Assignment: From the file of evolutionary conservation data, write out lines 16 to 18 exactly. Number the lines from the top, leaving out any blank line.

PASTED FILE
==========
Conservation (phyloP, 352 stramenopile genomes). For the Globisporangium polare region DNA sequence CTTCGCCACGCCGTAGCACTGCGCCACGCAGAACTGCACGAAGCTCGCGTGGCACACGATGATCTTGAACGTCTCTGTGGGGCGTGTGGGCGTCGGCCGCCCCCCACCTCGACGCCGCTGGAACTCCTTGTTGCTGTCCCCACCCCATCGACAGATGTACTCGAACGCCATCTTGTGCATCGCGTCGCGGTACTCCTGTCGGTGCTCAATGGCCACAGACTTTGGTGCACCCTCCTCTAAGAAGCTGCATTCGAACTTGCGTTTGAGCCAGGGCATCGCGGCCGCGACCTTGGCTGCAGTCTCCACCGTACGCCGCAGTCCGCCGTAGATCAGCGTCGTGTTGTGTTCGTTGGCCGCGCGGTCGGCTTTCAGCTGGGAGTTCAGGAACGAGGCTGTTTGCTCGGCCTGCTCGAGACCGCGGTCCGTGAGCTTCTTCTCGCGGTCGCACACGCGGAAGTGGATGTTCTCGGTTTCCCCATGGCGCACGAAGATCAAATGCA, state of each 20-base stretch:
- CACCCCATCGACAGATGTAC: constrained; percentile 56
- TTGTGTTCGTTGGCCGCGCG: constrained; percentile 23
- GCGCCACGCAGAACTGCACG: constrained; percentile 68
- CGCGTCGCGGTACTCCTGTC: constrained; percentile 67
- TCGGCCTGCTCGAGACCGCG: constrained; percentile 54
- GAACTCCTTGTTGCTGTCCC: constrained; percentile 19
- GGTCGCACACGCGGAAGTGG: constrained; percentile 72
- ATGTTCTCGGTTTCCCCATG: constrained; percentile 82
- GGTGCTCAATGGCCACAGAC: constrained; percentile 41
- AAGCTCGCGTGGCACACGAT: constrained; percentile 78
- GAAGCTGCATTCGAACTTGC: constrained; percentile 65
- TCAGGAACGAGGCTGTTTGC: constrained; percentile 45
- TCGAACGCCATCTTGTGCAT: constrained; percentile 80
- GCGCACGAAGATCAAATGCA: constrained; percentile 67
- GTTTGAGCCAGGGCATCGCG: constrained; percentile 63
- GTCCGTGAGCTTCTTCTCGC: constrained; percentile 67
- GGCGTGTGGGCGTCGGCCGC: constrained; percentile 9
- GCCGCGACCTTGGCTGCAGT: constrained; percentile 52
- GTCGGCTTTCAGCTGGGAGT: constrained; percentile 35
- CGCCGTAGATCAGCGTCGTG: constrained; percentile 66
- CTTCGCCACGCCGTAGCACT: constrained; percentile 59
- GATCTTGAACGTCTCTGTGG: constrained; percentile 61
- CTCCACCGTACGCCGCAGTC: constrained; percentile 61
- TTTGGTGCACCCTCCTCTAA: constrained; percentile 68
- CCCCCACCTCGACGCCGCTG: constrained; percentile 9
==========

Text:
- GTTTGAGCCAGGGCATCGCG: constrained; percentile 63
- GTCCGTGAGCTTCTTCTCGC: constrained; percentile 67
- GGCGTGTGGGCGTCGGCCGC: constrained; percentile 9